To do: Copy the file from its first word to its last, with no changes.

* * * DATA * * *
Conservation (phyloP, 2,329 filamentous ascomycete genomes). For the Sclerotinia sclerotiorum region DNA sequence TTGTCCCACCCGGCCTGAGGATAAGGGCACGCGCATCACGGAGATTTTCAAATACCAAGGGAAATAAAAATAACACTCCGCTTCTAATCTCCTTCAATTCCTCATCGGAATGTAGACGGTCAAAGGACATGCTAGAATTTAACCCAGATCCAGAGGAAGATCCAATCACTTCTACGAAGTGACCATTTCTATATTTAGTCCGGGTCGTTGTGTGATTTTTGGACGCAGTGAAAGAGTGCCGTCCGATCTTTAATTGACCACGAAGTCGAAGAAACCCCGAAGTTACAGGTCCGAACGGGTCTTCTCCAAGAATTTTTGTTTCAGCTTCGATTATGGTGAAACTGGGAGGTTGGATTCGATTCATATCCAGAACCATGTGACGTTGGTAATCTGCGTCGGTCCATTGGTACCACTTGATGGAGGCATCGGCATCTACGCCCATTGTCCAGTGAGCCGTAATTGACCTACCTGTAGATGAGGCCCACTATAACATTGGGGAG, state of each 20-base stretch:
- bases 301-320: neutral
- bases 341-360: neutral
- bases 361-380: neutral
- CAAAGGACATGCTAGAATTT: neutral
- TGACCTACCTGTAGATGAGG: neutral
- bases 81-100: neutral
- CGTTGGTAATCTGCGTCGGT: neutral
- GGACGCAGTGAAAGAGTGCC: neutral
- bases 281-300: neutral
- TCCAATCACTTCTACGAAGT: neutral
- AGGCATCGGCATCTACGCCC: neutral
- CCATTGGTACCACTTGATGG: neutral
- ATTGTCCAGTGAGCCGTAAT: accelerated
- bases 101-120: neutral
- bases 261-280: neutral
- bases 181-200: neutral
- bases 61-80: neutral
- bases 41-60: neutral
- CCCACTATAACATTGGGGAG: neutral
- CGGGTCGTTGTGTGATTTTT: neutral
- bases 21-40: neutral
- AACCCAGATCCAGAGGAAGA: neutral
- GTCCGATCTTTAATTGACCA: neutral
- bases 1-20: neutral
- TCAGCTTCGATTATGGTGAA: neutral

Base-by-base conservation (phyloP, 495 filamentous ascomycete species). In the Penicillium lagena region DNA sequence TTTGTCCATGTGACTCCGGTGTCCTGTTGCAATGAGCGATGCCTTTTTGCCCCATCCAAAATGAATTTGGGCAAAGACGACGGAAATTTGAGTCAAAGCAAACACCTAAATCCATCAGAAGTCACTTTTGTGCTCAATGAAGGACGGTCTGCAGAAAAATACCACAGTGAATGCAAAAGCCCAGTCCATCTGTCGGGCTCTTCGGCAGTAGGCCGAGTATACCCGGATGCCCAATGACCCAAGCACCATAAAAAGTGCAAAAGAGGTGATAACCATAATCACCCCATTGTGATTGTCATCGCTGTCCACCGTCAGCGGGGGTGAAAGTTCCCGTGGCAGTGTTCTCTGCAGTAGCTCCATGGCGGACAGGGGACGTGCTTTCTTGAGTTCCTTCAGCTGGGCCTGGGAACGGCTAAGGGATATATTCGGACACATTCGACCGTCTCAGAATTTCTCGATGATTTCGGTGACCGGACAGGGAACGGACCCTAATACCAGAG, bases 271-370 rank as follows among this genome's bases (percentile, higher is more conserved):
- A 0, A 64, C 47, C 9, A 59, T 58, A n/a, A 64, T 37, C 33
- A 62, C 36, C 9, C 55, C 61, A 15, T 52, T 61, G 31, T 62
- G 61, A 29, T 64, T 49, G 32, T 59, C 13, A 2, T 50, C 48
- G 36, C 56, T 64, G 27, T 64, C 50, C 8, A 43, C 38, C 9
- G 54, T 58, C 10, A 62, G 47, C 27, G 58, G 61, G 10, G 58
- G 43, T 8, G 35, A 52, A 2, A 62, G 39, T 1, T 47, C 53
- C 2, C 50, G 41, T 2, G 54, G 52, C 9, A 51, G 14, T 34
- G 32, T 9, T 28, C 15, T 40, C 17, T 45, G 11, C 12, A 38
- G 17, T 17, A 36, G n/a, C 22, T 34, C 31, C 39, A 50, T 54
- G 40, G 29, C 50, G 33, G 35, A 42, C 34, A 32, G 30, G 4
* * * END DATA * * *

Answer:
Conservation (phyloP, 2,329 filamentous ascomycete genomes). For the Sclerotinia sclerotiorum region DNA sequence TTGTCCCACCCGGCCTGAGGATAAGGGCACGCGCATCACGGAGATTTTCAAATACCAAGGGAAATAAAAATAACACTCCGCTTCTAATCTCCTTCAATTCCTCATCGGAATGTAGACGGTCAAAGGACATGCTAGAATTTAACCCAGATCCAGAGGAAGATCCAATCACTTCTACGAAGTGACCATTTCTATATTTAGTCCGGGTCGTTGTGTGATTTTTGGACGCAGTGAAAGAGTGCCGTCCGATCTTTAATTGACCACGAAGTCGAAGAAACCCCGAAGTTACAGGTCCGAACGGGTCTTCTCCAAGAATTTTTGTTTCAGCTTCGATTATGGTGAAACTGGGAGGTTGGATTCGATTCATATCCAGAACCATGTGACGTTGGTAATCTGCGTCGGTCCATTGGTACCACTTGATGGAGGCATCGGCATCTACGCCCATTGTCCAGTGAGCCGTAATTGACCTACCTGTAGATGAGGCCCACTATAACATTGGGGAG, state of each 20-base stretch:
- bases 301-320: neutral
- bases 341-360: neutral
- bases 361-380: neutral
- CAAAGGACATGCTAGAATTT: neutral
- TGACCTACCTGTAGATGAGG: neutral
- bases 81-100: neutral
- CGTTGGTAATCTGCGTCGGT: neutral
- GGACGCAGTGAAAGAGTGCC: neutral
- bases 281-300: neutral
- TCCAATCACTTCTACGAAGT: neutral
- AGGCATCGGCATCTACGCCC: neutral
- CCATTGGTACCACTTGATGG: neutral
- ATTGTCCAGTGAGCCGTAAT: accelerated
- bases 101-120: neutral
- bases 261-280: neutral
- bases 181-200: neutral
- bases 61-80: neutral
- bases 41-60: neutral
- CCCACTATAACATTGGGGAG: neutral
- CGGGTCGTTGTGTGATTTTT: neutral
- bases 21-40: neutral
- AACCCAGATCCAGAGGAAGA: neutral
- GTCCGATCTTTAATTGACCA: neutral
- bases 1-20: neutral
- TCAGCTTCGATTATGGTGAA: neutral

Base-by-base conservation (phyloP, 495 filamentous ascomycete species). In the Penicillium lagena region DNA sequence TTTGTCCATGTGACTCCGGTGTCCTGTTGCAATGAGCGATGCCTTTTTGCCCCATCCAAAATGAATTTGGGCAAAGACGACGGAAATTTGAGTCAAAGCAAACACCTAAATCCATCAGAAGTCACTTTTGTGCTCAATGAAGGACGGTCTGCAGAAAAATACCACAGTGAATGCAAAAGCCCAGTCCATCTGTCGGGCTCTTCGGCAGTAGGCCGAGTATACCCGGATGCCCAATGACCCAAGCACCATAAAAAGTGCAAAAGAGGTGATAACCATAATCACCCCATTGTGATTGTCATCGCTGTCCACCGTCAGCGGGGGTGAAAGTTCCCGTGGCAGTGTTCTCTGCAGTAGCTCCATGGCGGACAGGGGACGTGCTTTCTTGAGTTCCTTCAGCTGGGCCTGGGAACGGCTAAGGGATATATTCGGACACATTCGACCGTCTCAGAATTTCTCGATGATTTCGGTGACCGGACAGGGAACGGACCCTAATACCAGAG, bases 271-370 rank as follows among this genome's bases (percentile, higher is more conserved):
- A 0, A 64, C 47, C 9, A 59, T 58, A n/a, A 64, T 37, C 33
- A 62, C 36, C 9, C 55, C 61, A 15, T 52, T 61, G 31, T 62
- G 61, A 29, T 64, T 49, G 32, T 59, C 13, A 2, T 50, C 48
- G 36, C 56, T 64, G 27, T 64, C 50, C 8, A 43, C 38, C 9
- G 54, T 58, C 10, A 62, G 47, C 27, G 58, G 61, G 10, G 58
- G 43, T 8, G 35, A 52, A 2, A 62, G 39, T 1, T 47, C 53
- C 2, C 50, G 41, T 2, G 54, G 52, C 9, A 51, G 14, T 34
- G 32, T 9, T 28, C 15, T 40, C 17, T 45, G 11, C 12, A 38
- G 17, T 17, A 36, G n/a, C 22, T 34, C 31, C 39, A 50, T 54
- G 40, G 29, C 50, G 33, G 35, A 42, C 34, A 32, G 30, G 4